This past Christmas, we gave two of our great friends an unexpected gift. Along with this gift, I wrote up a giant description as to why we were giving it to them. It's something I've rarely done before, but I liked the idea so much that I might be doing it a lot more often in the future. Below is a bastardization of the write-up (as to not take anything away from our gift):
Growing up, my family wasn't treated to many luxuries. We lived out "in the country" and the local cable company didn't reach that far out. That relegated my TV channels to a total of four stations – CBS, ABC, NBC and PBS. Staying home sick wasn't a vacation, to say the least.
With the fairly limited channel selection, you quickly learned what was on every channel at any particular time. I was first introduced to Doctor Who in the early 80s and was easily the first real science fiction show I can recall outside of Buck Rogers or Flash Gordon.
Doctor Who was from the BBC and was super campy. I was probably around 5 years old when I first started to watch and not a critic by any means, but the dialogue was decent at best. And the special effects ... well, let’s just say they weren’t that special. That doesn't mean that I didn't watch. Oh, I did and with bated breath every week.
Then, one day, the Doctor (that’s who the main character is – just, The Doctor) died and my world nearly crumbled. I was stunned. I couldn’t believe that my show was over and I’m sure I annoyed the hell out of my parents talking about it. I was equally stunned when the show was back on at it’s normal time on it’s normal day. Even crazier, the Doctor had become a new person. Much like James Bond, the Doctor has been played by many different actors through out the years. When the actor’s contract is up, they get a new actor and the Doctor "regenerates" – the old body (actor) is replaced by a new one (actor). It’s this little trick that has helped Doctor Who be on the air since 1963.
[This is where most science fiction shows are funny, in the description. Really, try it with any Sci-fi show.] You see, the Doctor is a Time Lord (actually, the LAST Time Lord) that travels through space and time in the TARDIS (his time machine that looks like an old British Police box). Much like Dr. Samuel Beckett from Quantum Leap (c'mon, stay with me), the Doctor goes around and ensures that events in time either happen as they should, or don’t at all. But unlike Dr. Beckett, he also goes into the future and to other alien worlds. In his travels, the Doctor usually has a companion, or two, because ultimately, he’s a very, very lonely being.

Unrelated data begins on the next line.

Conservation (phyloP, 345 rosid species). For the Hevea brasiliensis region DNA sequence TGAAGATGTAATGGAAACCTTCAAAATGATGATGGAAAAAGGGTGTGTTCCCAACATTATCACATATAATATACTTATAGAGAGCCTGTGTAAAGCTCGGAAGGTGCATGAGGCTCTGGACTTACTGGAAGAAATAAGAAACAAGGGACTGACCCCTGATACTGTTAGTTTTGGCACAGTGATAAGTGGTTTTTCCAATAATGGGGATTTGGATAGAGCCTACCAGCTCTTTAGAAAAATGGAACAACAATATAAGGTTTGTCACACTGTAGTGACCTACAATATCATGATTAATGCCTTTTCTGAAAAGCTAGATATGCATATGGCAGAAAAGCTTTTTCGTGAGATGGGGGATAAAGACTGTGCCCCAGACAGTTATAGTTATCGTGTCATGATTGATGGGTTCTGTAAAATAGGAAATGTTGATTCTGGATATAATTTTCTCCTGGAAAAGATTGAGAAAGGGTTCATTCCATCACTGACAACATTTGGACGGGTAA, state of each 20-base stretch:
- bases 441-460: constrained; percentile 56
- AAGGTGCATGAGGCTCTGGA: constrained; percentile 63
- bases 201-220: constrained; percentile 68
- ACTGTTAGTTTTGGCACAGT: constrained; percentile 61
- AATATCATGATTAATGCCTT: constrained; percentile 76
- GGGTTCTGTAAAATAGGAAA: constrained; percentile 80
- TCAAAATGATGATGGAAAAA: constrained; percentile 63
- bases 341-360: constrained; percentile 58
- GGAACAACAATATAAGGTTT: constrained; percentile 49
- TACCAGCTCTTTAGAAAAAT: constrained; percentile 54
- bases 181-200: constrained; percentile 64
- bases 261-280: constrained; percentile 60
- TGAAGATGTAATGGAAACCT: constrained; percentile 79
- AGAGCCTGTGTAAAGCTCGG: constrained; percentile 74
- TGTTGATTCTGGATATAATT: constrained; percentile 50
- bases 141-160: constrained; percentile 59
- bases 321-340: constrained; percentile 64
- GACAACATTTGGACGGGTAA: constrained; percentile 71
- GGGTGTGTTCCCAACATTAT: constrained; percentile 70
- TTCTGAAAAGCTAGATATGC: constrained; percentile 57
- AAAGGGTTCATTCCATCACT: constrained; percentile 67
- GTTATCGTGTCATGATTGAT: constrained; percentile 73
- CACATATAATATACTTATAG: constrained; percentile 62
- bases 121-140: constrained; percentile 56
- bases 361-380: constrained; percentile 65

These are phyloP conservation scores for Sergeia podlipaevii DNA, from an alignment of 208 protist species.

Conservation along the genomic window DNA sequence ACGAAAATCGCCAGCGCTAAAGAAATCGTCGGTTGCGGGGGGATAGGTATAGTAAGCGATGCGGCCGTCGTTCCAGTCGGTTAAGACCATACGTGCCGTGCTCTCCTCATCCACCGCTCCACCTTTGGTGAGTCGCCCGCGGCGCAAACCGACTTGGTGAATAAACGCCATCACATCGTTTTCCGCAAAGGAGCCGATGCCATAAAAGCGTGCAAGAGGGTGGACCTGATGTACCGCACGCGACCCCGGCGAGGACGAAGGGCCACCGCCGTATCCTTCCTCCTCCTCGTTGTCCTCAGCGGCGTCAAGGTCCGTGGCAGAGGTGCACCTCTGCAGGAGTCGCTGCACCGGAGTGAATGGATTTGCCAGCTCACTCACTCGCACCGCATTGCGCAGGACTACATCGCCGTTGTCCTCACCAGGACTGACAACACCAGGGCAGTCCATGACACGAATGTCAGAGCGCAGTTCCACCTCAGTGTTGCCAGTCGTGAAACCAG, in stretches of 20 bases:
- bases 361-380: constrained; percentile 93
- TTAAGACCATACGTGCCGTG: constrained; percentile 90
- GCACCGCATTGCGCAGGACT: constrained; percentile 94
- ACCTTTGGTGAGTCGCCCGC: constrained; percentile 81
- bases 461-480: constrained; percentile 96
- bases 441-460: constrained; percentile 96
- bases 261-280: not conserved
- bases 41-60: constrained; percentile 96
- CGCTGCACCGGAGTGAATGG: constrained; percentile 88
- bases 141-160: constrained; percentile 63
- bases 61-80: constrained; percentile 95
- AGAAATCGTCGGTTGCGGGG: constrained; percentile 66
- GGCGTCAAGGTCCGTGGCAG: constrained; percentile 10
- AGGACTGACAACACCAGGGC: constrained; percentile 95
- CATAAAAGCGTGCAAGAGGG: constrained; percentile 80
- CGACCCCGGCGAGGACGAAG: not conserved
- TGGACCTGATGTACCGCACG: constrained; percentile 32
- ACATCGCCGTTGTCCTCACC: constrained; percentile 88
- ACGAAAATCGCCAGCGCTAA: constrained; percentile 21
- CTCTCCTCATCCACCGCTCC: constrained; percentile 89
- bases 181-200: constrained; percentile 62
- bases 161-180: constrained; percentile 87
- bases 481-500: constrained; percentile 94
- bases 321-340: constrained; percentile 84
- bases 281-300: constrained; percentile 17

I stopped watching the show in the mid 80s. But it kept going strong until 1989. At which point the show went off the air for a long time. In 2005, the BBC relaunched the series and I was on the edge of my seat ready for it to air.
The great thing about the present version of the show is that it takes all of the corniness of the original series and now mixes it with spectacular writing. The Doctor has great compassion and awe for the human race. In the realm of Doctor Who, Earth and its inhabitants are extremely young when compared to the rest of the galaxy. The Doctor spends most of his time on Earth (due to realistic budget limitations) and is both astounded and confounded by the actions of Earth’s people. Metaphors aside, the current set of producers, directors and writers are using the show to celebrate humanity and how special we are as a race. There's an episode about Van Gogh that is seriously tear-inducing.
The show is currently in its sixth season of the revitalized series. And while I would urge you to watch the show because it is SO AWESOME, I wouldn't just hop on-board right now. I would highly suggest watching it from season one (2005, not 1963) because of how it starts and builds from there. It’s like how the actions you make today will affect what happens tomorrow. Starting you off in a season other than the first one would be irresponsible and a waste of your time.
Doctor Who still employs cheesy effects and, yes, some of the villains are giant rolling trash cans (I kid you not), but that’s the charm of the show. I can’t say enough about how amazing this new series is. To borrow a word from our friends across the pond, it’s quite literally brilliant. It consistently wins BAFTAs and some episodes could easily be turned into movies. And, not to discount the first season, but it’s definitely not the best one (its not even in Blu-Ray, for heaven’s sake). I view it as I do with any first season of good shows – the writers and staff have to find their footing before they can jump. But when they jump, it’s a hell of a ride.
The show has become popular enough in America that now episodes air on the same day here as they do in the UK (they used to air months apart). Even the Simpson's tribute site Springfield Punx has done many, many, many Doctor Who illustrations. The show is that awesome.